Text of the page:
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Outcomes of Online Mindfulness-Based Cognitive Therapy for Patients With Residual Depressive SymptomsA Randomized Clinical Trial

Educational Objective
To evaluate the effectiveness for treating residual depressive symptoms with Mindful Mood Balance (MMB), a web-based application that delivers mindfulness-based cognitive therapy, plus usual depression care compared with usual depression care only.
1 Credit CME
Key Points

Question  Can web-based treatment of residual depressive symptoms lead to incremental benefits for adults when added to usual depression care?

Finding  In this randomized clinical trial of 460 participants with residual depressive symptoms, those who received an online version of mindfulness-based cognitive therapy in addition to usual care had greater reductions in depressive and anxiety symptoms, higher rates of remission, and higher levels of quality of life compared with participants who received usual care only.

Meaning  The findings support the value of online mindfulness-based cognitive therapy as an adjunctive, scalable approach for the management of residual depressive symptoms.

Abstract

Importance  Patients with residual depressive symptoms face a gap in care because few resources, to date, are available to manage the lingering effects of their illness.

Objective  To evaluate the effectiveness for treating residual depressive symptoms with Mindful Mood Balance (MMB), a web-based application that delivers mindfulness-based cognitive therapy, plus usual depression care compared with usual depression care only.

Design, Setting, and Participants  This randomized clinical trial was conducted in primary care and behavioral health clinics at Kaiser Permanente Colorado, Denver. Adults identified with residual depressive symptoms were recruited between March 2, 2015, and November 30, 2018. Outcomes were assessed for a 15-month period, comprising a 3-month intervention interval and a 12-month follow-up period.

Interventions  Patients were randomized to receive usual depression care (UDC; n = 230) or MMB plus UDC (n = 230), which included 8 sessions delivered online for a 3-month interval plus minimal phone or email coaching support.

Main Outcomes and Measures  Primary outcomes were reduction in residual depressive symptom severity, assessed using the Patient Health Questionaire-9 (PHQ-9); rates of depressive relapse (PHQ-9 scores ≥15); and rates of remission (PHQ-9 scores <5). Secondary outcomes included depression-free days, anxiety symptoms (General Anxiety Disorder–7 Item Scale), and functional status (12-Item Short Form Survey).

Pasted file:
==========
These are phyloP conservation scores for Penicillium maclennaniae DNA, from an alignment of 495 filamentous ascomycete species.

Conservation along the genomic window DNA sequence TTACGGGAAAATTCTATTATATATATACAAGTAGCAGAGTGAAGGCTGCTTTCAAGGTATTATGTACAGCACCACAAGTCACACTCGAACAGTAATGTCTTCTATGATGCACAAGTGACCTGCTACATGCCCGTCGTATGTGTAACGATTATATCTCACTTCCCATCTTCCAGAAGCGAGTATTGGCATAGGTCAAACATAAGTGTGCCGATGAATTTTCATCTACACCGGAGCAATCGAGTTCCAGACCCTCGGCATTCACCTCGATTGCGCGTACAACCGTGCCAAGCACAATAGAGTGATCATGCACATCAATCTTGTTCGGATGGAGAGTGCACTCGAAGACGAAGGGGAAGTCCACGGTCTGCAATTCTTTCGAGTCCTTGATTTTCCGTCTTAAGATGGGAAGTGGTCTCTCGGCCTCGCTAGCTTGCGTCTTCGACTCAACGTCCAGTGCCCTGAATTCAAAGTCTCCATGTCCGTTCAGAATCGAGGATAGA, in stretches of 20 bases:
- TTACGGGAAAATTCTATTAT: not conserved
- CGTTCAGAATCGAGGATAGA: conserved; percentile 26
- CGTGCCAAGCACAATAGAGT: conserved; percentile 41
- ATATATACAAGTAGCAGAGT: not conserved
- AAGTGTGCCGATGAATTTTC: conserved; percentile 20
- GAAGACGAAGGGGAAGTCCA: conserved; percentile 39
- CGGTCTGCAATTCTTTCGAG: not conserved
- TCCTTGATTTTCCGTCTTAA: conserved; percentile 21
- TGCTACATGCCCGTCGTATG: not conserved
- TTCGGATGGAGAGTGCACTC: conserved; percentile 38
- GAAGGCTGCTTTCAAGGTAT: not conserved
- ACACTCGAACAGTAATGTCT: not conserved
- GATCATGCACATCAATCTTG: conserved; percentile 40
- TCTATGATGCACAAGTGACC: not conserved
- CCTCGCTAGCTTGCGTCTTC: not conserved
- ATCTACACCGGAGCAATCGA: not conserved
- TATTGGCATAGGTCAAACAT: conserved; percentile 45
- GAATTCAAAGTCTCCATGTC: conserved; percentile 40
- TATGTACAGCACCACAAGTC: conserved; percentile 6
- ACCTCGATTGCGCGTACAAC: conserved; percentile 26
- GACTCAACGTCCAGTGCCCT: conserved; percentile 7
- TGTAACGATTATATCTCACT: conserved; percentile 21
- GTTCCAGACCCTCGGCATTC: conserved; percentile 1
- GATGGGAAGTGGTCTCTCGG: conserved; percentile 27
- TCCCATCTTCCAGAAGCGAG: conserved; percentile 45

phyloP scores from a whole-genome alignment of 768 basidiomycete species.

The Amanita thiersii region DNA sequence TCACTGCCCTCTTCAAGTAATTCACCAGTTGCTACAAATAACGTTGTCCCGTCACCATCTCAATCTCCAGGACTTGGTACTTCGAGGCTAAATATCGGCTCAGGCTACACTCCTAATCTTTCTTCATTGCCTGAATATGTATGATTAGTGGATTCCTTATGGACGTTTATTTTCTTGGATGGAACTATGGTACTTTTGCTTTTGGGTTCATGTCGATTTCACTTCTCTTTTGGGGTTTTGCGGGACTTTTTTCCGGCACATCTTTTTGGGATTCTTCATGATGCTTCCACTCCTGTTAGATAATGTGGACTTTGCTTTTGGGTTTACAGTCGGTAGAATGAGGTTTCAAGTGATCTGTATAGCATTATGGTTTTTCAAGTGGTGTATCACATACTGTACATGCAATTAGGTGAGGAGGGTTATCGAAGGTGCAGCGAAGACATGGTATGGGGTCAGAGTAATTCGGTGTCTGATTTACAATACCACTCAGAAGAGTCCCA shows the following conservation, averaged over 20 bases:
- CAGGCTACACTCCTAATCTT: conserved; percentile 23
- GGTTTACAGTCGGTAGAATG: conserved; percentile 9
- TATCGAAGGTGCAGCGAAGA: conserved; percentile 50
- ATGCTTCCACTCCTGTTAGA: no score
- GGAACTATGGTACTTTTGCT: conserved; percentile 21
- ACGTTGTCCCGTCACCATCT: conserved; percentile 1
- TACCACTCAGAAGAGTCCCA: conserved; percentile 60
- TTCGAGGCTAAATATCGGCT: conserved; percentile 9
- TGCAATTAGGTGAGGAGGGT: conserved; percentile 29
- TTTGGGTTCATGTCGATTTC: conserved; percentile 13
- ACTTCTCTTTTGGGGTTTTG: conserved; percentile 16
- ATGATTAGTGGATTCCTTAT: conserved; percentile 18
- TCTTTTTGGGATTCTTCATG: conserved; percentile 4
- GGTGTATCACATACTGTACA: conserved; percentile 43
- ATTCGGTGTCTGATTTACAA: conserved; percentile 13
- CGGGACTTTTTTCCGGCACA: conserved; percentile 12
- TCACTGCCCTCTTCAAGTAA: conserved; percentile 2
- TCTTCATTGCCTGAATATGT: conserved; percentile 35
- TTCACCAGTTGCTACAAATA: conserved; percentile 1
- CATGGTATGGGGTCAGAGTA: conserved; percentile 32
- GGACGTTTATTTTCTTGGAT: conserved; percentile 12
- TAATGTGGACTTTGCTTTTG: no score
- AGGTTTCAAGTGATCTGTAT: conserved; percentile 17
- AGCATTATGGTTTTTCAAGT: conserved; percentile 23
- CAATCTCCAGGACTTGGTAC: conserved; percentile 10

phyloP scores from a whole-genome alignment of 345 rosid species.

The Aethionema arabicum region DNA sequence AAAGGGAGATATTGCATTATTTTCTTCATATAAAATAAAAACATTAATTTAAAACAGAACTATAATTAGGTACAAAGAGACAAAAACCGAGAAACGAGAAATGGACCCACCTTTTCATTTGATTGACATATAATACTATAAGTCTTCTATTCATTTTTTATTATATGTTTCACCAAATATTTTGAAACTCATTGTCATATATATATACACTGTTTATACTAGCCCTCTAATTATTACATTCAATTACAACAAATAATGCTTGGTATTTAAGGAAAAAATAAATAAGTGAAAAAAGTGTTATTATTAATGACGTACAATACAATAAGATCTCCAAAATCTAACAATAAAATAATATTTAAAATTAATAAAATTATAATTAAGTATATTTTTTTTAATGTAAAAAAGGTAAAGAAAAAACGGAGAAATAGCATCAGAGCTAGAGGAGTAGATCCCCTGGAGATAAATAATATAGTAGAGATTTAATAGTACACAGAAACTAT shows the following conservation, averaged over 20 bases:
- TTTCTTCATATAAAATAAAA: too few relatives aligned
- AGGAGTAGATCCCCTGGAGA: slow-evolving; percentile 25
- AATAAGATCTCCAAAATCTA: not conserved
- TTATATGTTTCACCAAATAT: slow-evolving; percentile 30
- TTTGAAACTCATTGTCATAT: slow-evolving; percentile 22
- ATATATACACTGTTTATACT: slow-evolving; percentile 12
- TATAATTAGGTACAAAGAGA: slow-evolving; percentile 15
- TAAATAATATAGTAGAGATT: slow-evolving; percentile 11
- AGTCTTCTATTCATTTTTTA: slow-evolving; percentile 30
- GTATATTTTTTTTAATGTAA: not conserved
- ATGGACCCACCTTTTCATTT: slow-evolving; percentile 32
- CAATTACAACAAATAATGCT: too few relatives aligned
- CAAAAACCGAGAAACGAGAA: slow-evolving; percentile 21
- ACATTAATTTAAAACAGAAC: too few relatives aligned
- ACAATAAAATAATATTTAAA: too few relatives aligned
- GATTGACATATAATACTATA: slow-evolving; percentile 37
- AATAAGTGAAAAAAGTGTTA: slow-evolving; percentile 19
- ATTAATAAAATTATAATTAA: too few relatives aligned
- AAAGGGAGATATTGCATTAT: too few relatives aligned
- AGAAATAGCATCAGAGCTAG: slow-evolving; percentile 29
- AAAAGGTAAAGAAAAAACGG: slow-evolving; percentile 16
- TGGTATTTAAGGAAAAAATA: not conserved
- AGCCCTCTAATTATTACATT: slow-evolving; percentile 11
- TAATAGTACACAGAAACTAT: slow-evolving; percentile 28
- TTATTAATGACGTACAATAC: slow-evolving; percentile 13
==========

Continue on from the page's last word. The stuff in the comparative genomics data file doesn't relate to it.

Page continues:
Results  Among 460 randomized participants (mean [SD] age, 48.30 [14.89] years; 346 women [75.6%]), data were analyzed for the intent-to-treat sample, which included 362 participants (78.7%) at 3 months and 330 (71.7%) at 15 months. Participants who received MMB plus UDC had significantly greater reductions in residual depressive symptoms than did those receiving UDC only (mean [SE] PHQ-9 score, 0.95 [0.39], P < .02). A significantly greater proportion of patients achieved remission in the MMB plus UDC group compared with the UDC only group (PHQ-9 score, <5: β [SE], 0.38 [0.14], P = .008), and rates of depressive relapse were significantly lower in the MMB plus UDC group compared with the UDC only group (hazard ratio, 0.61; 95% CI, 0.39-0.95; P < .03). Compared with the UDC only group, the MMB plus UDC group had decreased depression-free days (mean [SD], 281.14 [164.99] days vs 247.54 [158.32] days; difference, −33.60 [154.14] days; t = −2.33; P = .02), decreased anxiety (mean [SE] General Anxiety Disorder–7 Item Scale score, 1.21 [0.42], P = .004), and improved mental functioning (mean [SE] 12-Item Short Form Survey score, −5.10 [1.37], P < .001), but there was no statistically significant difference in physical functioning.